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Home » Sunday » Technology

‘Honesty’ app a hit

FIZZING with boyish exuberance, Saudi programmer Zainalabdin Tawfiq could be mistaken for a college freshman, but the popularity of his “honesty” app has shone a spotlight on the conservative kingdom’s nascent tech scene.

Tawfiq catapulted to fame when he took time out of his day job as a business analyst last year to develop an anonymous messaging tool called Sarahah — honesty in Arabic — that topped the charts for app downloads.

Initially conceived as a tool for soliciting bluntly frank workplace feedback, Sarahah has found its way into the smartphones of millennials worldwide, even as critics have raised alarm about trolling and privacy issues.

“Sarahah is the digital equivalent of an old-school suggestion box,” 29-year-old Tawfiq said, adding that it is built on the premise that stripping users of their identity promotes ruthless honesty.

The app has a frugal design and a simple prompt that encourages users to “leave a constructive message :)”, with the recipient not allowed to reply but only share it on social media or block the sender.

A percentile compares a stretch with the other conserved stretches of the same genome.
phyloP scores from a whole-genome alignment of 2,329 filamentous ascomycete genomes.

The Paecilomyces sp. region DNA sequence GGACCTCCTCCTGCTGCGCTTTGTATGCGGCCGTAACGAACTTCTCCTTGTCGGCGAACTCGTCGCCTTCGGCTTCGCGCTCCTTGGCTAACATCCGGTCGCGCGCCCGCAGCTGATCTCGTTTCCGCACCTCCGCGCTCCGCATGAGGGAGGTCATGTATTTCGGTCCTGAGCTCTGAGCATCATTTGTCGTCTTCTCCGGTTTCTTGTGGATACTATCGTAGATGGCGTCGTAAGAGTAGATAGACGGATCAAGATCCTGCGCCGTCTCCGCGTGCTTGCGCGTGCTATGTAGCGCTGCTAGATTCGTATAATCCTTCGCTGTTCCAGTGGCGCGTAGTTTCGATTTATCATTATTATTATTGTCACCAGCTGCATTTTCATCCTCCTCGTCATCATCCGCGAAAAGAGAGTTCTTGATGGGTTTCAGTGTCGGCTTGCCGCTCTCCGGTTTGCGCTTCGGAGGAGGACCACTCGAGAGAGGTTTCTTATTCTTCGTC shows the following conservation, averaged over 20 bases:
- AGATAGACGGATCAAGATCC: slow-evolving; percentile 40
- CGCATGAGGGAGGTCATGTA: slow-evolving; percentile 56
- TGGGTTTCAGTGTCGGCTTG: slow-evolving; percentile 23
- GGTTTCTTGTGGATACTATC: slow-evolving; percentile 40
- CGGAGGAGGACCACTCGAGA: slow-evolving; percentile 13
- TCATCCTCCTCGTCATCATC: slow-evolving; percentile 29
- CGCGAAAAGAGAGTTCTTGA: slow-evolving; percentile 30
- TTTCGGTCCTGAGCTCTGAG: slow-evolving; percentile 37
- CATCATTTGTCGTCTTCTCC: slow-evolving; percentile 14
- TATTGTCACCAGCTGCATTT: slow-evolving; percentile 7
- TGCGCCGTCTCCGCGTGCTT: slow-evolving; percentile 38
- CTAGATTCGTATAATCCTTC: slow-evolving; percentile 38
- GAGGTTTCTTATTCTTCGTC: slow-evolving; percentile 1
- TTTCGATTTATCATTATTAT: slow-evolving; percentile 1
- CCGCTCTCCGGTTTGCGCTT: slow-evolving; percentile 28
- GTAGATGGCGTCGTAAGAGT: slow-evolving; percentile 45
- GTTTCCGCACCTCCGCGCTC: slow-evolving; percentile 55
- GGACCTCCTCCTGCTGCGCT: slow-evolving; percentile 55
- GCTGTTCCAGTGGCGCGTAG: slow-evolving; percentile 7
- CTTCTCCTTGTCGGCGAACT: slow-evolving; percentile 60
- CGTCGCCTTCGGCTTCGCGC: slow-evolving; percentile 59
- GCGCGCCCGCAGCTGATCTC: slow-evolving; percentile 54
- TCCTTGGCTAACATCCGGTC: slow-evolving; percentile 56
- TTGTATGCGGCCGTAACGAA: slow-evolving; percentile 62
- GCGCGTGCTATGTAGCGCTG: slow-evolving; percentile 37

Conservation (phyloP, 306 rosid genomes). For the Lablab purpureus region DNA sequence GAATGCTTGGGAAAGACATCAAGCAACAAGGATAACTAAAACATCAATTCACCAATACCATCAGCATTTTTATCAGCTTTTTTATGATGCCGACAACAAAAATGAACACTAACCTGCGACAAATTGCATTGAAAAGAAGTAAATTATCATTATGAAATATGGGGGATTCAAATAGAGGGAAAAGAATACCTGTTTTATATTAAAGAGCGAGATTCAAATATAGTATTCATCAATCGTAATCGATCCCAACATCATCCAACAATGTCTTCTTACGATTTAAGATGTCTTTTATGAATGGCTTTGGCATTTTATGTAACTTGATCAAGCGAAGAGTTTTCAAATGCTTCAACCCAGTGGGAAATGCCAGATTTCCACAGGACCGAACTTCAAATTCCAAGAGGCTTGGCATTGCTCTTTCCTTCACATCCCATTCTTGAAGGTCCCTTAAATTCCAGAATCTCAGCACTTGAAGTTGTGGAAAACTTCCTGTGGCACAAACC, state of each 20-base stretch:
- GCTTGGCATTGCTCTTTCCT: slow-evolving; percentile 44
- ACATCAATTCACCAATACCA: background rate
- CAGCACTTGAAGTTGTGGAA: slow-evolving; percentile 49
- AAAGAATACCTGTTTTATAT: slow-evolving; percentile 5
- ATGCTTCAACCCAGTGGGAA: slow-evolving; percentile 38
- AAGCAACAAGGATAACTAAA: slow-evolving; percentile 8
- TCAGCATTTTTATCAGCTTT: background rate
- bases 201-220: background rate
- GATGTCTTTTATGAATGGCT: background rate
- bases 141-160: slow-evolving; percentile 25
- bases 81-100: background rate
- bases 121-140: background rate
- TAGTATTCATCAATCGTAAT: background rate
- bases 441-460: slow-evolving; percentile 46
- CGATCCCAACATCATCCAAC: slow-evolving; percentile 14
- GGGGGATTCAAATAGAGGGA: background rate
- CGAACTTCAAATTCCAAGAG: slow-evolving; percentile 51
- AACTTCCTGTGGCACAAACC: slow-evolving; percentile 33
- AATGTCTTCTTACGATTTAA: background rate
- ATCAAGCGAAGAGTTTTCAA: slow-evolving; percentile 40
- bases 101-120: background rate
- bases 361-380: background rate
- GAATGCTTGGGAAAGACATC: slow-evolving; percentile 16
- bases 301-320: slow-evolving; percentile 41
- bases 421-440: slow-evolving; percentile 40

Its mass appeal stems from the appetite in the Arab world — notorious for online censorship — for unfiltered platforms for expression, although Tawfiq said it is popular in the West.

Such has been its power to knock down social barriers that obstruct free speech that one user described it as an app where you can “hit enter on comments you would have otherwise backspaced.”

Sarahah so far has 85 million registered users, and rocketed to the top of the Apple app store in some countries, ahead of heavyweights such as Snapchat and Instagram.


 

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